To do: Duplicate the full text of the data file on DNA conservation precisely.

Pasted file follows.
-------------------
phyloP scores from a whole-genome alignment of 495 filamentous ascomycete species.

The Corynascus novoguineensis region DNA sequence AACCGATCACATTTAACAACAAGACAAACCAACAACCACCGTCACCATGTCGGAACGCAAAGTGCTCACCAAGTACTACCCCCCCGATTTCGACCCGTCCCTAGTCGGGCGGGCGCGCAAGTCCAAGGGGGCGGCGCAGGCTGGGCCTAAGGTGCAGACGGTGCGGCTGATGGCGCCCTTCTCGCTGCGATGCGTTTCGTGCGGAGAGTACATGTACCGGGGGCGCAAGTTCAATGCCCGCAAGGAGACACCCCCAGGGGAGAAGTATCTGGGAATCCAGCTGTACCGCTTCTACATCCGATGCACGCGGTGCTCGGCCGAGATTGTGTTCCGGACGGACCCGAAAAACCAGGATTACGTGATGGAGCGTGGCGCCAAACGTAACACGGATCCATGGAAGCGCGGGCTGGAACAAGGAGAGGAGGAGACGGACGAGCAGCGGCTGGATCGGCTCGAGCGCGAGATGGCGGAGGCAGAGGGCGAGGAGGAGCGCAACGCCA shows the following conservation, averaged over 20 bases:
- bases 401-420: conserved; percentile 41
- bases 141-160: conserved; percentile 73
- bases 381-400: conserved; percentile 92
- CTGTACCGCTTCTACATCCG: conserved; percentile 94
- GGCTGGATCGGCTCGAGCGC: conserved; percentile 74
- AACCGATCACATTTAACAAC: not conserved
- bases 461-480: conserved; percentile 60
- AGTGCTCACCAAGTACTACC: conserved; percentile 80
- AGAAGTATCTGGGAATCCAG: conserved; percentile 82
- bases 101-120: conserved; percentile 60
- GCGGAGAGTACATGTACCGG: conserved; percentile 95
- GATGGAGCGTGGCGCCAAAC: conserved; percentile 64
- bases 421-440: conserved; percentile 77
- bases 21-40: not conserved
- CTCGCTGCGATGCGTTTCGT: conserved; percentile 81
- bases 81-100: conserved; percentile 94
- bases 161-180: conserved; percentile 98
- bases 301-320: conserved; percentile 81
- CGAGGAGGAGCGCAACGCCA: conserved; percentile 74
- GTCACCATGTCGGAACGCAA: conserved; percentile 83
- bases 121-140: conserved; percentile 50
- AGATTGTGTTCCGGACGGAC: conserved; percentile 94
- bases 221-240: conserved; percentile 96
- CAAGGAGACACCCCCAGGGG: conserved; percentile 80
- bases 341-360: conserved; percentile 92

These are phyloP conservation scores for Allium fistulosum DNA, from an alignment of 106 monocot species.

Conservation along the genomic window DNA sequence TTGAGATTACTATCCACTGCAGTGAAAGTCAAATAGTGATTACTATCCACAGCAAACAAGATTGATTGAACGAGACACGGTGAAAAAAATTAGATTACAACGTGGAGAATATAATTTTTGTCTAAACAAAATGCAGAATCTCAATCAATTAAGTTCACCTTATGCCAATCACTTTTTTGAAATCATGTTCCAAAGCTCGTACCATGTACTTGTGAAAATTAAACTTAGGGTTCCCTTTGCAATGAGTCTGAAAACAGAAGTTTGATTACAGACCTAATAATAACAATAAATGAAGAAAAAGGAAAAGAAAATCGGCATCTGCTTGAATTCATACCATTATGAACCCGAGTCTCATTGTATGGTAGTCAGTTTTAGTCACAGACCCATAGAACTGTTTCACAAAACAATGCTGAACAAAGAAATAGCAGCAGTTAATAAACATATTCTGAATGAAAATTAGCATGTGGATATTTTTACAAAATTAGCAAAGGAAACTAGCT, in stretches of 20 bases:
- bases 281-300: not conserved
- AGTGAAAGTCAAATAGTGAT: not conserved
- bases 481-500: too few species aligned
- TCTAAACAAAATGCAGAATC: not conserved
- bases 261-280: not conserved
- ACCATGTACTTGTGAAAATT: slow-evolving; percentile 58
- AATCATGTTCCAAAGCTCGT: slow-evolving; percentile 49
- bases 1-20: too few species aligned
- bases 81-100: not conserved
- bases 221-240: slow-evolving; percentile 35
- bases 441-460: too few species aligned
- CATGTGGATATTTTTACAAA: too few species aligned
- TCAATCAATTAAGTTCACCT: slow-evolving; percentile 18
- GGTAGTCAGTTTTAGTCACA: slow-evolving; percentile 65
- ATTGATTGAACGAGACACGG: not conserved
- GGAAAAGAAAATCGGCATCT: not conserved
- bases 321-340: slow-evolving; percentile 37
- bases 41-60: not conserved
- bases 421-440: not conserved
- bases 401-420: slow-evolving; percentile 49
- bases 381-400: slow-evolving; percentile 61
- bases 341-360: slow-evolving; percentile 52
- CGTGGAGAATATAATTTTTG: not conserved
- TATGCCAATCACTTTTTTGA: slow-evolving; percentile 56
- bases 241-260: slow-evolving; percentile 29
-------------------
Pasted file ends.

phyloP scores from a whole-genome alignment of 495 filamentous ascomycete species.

The Corynascus novoguineensis region DNA sequence AACCGATCACATTTAACAACAAGACAAACCAACAACCACCGTCACCATGTCGGAACGCAAAGTGCTCACCAAGTACTACCCCCCCGATTTCGACCCGTCCCTAGTCGGGCGGGCGCGCAAGTCCAAGGGGGCGGCGCAGGCTGGGCCTAAGGTGCAGACGGTGCGGCTGATGGCGCCCTTCTCGCTGCGATGCGTTTCGTGCGGAGAGTACATGTACCGGGGGCGCAAGTTCAATGCCCGCAAGGAGACACCCCCAGGGGAGAAGTATCTGGGAATCCAGCTGTACCGCTTCTACATCCGATGCACGCGGTGCTCGGCCGAGATTGTGTTCCGGACGGACCCGAAAAACCAGGATTACGTGATGGAGCGTGGCGCCAAACGTAACACGGATCCATGGAAGCGCGGGCTGGAACAAGGAGAGGAGGAGACGGACGAGCAGCGGCTGGATCGGCTCGAGCGCGAGATGGCGGAGGCAGAGGGCGAGGAGGAGCGCAACGCCA shows the following conservation, averaged over 20 bases:
- bases 401-420: conserved; percentile 41
- bases 141-160: conserved; percentile 73
- bases 381-400: conserved; percentile 92
- CTGTACCGCTTCTACATCCG: conserved; percentile 94
- GGCTGGATCGGCTCGAGCGC: conserved; percentile 74
- AACCGATCACATTTAACAAC: not conserved
- bases 461-480: conserved; percentile 60
- AGTGCTCACCAAGTACTACC: conserved; percentile 80
- AGAAGTATCTGGGAATCCAG: conserved; percentile 82
- bases 101-120: conserved; percentile 60
- GCGGAGAGTACATGTACCGG: conserved; percentile 95
- GATGGAGCGTGGCGCCAAAC: conserved; percentile 64
- bases 421-440: conserved; percentile 77
- bases 21-40: not conserved
- CTCGCTGCGATGCGTTTCGT: conserved; percentile 81
- bases 81-100: conserved; percentile 94
- bases 161-180: conserved; percentile 98
- bases 301-320: conserved; percentile 81
- CGAGGAGGAGCGCAACGCCA: conserved; percentile 74
- GTCACCATGTCGGAACGCAA: conserved; percentile 83
- bases 121-140: conserved; percentile 50
- AGATTGTGTTCCGGACGGAC: conserved; percentile 94
- bases 221-240: conserved; percentile 96
- CAAGGAGACACCCCCAGGGG: conserved; percentile 80
- bases 341-360: conserved; percentile 92

These are phyloP conservation scores for Allium fistulosum DNA, from an alignment of 106 monocot species.

Conservation along the genomic window DNA sequence TTGAGATTACTATCCACTGCAGTGAAAGTCAAATAGTGATTACTATCCACAGCAAACAAGATTGATTGAACGAGACACGGTGAAAAAAATTAGATTACAACGTGGAGAATATAATTTTTGTCTAAACAAAATGCAGAATCTCAATCAATTAAGTTCACCTTATGCCAATCACTTTTTTGAAATCATGTTCCAAAGCTCGTACCATGTACTTGTGAAAATTAAACTTAGGGTTCCCTTTGCAATGAGTCTGAAAACAGAAGTTTGATTACAGACCTAATAATAACAATAAATGAAGAAAAAGGAAAAGAAAATCGGCATCTGCTTGAATTCATACCATTATGAACCCGAGTCTCATTGTATGGTAGTCAGTTTTAGTCACAGACCCATAGAACTGTTTCACAAAACAATGCTGAACAAAGAAATAGCAGCAGTTAATAAACATATTCTGAATGAAAATTAGCATGTGGATATTTTTACAAAATTAGCAAAGGAAACTAGCT, in stretches of 20 bases:
- bases 281-300: not conserved
- AGTGAAAGTCAAATAGTGAT: not conserved
- bases 481-500: too few species aligned
- TCTAAACAAAATGCAGAATC: not conserved
- bases 261-280: not conserved
- ACCATGTACTTGTGAAAATT: slow-evolving; percentile 58
- AATCATGTTCCAAAGCTCGT: slow-evolving; percentile 49
- bases 1-20: too few species aligned
- bases 81-100: not conserved
- bases 221-240: slow-evolving; percentile 35
- bases 441-460: too few species aligned
- CATGTGGATATTTTTACAAA: too few species aligned
- TCAATCAATTAAGTTCACCT: slow-evolving; percentile 18
- GGTAGTCAGTTTTAGTCACA: slow-evolving; percentile 65
- ATTGATTGAACGAGACACGG: not conserved
- GGAAAAGAAAATCGGCATCT: not conserved
- bases 321-340: slow-evolving; percentile 37
- bases 41-60: not conserved
- bases 421-440: not conserved
- bases 401-420: slow-evolving; percentile 49
- bases 381-400: slow-evolving; percentile 61
- bases 341-360: slow-evolving; percentile 52
- CGTGGAGAATATAATTTTTG: not conserved
- TATGCCAATCACTTTTTTGA: slow-evolving; percentile 56
- bases 241-260: slow-evolving; percentile 29